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Long Term Economic Forecast (2006-2050)

Demographic Change and the Asian Economy

Long-term Forecast of Global Economy and Population 2006-2050

Research Director:Takao KOMINE
  Senior Research Fellow
Assistant Director:Shigesaburo Kabe (Senior Economist)


This report is our outlook of the world economy up to the 2050, taking world demographics as our basis from which the forecasts were made. The reasons we focused on demographics are twofold.
First is that there is relatively little uncertainty in forecasting the population. Other factors that will affect the world economy in the long-term are, for example, technological advancement, resources and energy circumstances, exchange rates, environmental issues, and then on top of that there will be wars, terrorist activity and political reform. We of course clearly understand the great effects that these factors have on the economy. However, it would be extremely difficult to try to foresee these factors going fifty years into the future.
To illustrate this point, let us take a step fifty years in the past. Who at that time would have been able to foresee the changes that have taken place in the past fifty years: the technological advancement (IT revolution), the change in the energy environment (soaring oil prices), the changes in the world political systems (collapse of the Soviet Union, Germany reunification), and the escalation of environmental issues (global warming).
Of course, forecasting the population is hardly an exact science either. However, the degree of uncertainty, compared to some of the other factors is much smaller. We feel that in order to tackle a forecast of the long-term future, our starting point should at least have some level of certainty.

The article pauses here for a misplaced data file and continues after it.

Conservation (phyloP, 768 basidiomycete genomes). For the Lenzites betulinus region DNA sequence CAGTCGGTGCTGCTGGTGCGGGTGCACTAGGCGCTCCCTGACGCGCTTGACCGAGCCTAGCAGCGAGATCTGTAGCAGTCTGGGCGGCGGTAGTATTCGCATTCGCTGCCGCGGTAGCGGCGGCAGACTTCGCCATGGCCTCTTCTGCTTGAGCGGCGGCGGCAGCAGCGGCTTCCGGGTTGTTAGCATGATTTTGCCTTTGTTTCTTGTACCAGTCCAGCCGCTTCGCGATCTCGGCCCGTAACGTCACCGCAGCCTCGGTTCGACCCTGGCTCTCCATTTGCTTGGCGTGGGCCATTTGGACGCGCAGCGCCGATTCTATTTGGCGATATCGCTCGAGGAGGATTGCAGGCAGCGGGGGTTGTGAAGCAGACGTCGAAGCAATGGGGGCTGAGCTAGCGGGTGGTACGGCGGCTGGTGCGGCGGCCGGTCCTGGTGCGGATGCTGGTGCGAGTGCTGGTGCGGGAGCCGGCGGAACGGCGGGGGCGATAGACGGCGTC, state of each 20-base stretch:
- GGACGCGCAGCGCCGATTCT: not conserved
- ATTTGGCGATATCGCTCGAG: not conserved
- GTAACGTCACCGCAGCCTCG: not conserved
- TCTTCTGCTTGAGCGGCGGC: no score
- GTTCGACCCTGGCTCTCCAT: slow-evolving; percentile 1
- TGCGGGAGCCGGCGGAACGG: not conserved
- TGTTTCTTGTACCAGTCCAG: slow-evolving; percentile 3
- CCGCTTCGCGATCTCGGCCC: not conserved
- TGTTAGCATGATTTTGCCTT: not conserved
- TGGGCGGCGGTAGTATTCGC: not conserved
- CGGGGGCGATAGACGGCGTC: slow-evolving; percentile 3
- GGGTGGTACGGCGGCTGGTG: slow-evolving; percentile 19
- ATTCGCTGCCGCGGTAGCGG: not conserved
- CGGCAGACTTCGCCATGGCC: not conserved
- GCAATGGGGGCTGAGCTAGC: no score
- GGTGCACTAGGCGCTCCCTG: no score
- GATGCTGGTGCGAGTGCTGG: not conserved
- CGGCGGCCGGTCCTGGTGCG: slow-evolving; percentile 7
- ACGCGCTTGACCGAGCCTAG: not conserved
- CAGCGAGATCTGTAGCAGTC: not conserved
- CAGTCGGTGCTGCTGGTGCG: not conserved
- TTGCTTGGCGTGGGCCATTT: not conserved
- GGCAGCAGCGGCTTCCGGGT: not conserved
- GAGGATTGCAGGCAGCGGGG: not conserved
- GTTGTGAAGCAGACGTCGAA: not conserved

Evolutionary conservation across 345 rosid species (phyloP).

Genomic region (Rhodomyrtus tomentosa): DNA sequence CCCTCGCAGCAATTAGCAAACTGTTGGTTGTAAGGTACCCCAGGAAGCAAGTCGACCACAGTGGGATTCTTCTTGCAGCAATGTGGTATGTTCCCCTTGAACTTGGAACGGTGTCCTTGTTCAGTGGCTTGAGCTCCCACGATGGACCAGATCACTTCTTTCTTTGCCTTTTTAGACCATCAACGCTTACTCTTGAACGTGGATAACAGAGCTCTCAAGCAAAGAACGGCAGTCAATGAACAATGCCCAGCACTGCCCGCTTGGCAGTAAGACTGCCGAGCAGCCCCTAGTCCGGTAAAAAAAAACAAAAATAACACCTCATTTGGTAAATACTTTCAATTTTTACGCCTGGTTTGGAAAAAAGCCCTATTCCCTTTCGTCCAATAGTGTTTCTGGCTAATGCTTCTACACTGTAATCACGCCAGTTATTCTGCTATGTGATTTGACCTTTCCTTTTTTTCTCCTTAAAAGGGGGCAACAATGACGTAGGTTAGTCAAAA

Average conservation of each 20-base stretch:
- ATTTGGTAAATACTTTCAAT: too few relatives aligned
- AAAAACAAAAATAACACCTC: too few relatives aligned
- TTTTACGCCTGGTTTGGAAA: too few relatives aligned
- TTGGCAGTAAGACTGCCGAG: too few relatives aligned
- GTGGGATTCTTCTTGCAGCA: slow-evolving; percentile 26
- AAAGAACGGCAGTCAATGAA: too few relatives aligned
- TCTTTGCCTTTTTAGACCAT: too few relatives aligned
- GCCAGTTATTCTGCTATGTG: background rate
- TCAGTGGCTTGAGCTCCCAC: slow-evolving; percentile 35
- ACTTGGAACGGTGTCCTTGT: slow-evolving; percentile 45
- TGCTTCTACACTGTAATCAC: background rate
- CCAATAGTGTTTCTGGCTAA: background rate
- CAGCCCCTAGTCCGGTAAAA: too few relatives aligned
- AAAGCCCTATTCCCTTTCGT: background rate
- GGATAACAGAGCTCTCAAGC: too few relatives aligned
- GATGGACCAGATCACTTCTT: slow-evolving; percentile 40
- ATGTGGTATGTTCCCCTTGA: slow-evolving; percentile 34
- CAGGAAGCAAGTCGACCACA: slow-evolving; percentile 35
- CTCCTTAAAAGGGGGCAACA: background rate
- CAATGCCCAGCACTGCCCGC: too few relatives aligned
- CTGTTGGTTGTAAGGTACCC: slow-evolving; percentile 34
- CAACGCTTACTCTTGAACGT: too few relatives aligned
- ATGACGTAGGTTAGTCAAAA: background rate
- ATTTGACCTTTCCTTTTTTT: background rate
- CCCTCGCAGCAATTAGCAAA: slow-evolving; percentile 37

The other reason is that the demographics of the world will undergo some major changes in the next fifty years. Demographics are an important factor in determining the state of the economy. Yet, if they were to be quite stable over the long-term, then the effects of demographics to the economy would be minimal. As we will show in this report, the demographics of the world (and Asia in particular) will change drastically in the next fifty years, and this will have great repercussions on the economy. As we will see in this outlook, the demographic changes will without question become the most important factor of change in the world and in the Asian economies in the first half of the twenty-first century.


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Research Director:Takao KOMINE/ Assistant Director:Shigesaburo Kabe (Senior Economist)